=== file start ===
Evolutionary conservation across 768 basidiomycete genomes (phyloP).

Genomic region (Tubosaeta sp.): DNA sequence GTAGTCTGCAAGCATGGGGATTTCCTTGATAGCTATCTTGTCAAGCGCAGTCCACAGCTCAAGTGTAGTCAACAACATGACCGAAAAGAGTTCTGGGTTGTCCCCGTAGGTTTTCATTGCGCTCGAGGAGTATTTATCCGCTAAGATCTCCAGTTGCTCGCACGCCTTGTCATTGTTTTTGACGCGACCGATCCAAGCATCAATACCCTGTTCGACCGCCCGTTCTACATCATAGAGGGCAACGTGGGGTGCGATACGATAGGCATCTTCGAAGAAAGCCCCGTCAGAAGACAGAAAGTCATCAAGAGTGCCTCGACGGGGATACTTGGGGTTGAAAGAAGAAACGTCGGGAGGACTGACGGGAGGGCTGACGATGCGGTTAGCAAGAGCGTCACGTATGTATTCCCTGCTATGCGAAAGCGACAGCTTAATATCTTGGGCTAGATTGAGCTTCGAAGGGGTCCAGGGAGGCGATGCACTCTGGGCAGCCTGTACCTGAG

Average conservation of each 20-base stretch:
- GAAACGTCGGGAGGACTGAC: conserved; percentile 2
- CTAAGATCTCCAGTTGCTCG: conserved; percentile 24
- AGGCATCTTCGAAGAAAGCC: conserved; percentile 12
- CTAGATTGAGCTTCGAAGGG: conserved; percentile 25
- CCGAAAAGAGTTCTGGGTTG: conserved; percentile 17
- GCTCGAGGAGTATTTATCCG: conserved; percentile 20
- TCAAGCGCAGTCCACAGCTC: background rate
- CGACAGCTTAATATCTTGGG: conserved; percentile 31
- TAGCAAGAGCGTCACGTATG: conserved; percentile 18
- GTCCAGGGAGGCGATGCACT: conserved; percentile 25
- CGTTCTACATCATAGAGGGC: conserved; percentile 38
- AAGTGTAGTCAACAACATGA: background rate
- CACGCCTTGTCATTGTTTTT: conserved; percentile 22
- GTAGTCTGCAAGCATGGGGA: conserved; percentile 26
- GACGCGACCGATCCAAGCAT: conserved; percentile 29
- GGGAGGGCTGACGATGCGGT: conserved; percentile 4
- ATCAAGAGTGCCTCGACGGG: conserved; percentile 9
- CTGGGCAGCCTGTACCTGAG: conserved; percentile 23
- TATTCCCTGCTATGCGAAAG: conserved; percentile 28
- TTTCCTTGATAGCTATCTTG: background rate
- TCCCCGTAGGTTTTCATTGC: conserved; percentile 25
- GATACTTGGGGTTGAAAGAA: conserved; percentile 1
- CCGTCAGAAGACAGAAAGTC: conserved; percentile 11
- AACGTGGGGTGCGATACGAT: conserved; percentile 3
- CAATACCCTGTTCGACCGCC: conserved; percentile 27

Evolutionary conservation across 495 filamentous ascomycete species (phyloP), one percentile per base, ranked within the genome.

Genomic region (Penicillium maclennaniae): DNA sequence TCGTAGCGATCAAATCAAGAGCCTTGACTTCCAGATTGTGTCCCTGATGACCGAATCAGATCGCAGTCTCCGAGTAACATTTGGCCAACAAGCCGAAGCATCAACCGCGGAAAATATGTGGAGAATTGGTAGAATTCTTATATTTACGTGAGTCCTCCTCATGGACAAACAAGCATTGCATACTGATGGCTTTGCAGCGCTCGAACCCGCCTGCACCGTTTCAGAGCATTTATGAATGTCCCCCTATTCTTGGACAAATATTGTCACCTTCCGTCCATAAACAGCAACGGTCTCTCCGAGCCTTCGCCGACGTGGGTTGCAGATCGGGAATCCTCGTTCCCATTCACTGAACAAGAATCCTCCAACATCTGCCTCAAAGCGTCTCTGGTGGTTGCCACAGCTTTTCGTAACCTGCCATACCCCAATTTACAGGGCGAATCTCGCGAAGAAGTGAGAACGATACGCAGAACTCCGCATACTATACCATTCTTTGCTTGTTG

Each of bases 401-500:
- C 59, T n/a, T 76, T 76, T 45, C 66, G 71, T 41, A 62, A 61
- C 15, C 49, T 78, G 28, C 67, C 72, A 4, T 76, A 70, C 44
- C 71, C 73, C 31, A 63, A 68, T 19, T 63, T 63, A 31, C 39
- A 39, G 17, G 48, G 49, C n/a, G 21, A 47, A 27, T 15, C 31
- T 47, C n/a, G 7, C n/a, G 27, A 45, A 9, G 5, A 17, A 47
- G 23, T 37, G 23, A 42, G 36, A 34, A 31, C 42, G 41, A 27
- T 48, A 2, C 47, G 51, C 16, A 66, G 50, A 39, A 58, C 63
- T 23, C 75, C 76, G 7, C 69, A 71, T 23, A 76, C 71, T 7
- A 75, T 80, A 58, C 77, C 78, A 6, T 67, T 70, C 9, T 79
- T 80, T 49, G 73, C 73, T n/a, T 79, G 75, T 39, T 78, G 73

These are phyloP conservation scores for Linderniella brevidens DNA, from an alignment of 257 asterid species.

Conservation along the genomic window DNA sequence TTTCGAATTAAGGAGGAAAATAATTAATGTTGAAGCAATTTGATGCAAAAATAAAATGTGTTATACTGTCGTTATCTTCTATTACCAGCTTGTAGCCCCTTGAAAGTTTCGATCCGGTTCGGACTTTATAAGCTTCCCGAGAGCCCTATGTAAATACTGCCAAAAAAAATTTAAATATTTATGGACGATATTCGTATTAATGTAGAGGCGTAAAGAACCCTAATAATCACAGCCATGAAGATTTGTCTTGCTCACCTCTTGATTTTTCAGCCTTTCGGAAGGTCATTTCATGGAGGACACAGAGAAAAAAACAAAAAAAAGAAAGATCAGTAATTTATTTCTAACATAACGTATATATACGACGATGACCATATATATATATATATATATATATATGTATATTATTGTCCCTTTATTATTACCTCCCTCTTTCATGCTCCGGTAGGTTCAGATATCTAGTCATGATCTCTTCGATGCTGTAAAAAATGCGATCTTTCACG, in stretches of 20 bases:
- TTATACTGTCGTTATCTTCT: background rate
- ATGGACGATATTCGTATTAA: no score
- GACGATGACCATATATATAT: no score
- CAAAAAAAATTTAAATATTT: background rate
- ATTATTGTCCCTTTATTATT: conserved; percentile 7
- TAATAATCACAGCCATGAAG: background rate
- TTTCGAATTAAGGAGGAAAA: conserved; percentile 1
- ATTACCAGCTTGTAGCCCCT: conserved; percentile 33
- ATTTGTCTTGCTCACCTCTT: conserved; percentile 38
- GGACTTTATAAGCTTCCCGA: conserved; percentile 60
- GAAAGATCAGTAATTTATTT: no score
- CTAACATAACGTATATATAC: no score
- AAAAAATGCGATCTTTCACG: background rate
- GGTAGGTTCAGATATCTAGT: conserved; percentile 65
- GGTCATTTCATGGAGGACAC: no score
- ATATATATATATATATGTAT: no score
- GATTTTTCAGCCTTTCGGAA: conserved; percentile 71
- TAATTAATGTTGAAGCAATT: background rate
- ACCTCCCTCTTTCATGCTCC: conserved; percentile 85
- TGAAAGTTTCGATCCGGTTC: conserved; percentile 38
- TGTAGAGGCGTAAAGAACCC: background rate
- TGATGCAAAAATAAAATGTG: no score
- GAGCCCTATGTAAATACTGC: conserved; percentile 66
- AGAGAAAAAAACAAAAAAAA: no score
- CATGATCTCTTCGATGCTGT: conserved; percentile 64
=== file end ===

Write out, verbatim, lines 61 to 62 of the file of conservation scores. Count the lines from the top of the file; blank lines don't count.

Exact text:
- TAATTAATGTTGAAGCAATT: background rate
- ACCTCCCTCTTTCATGCTCC: conserved; percentile 85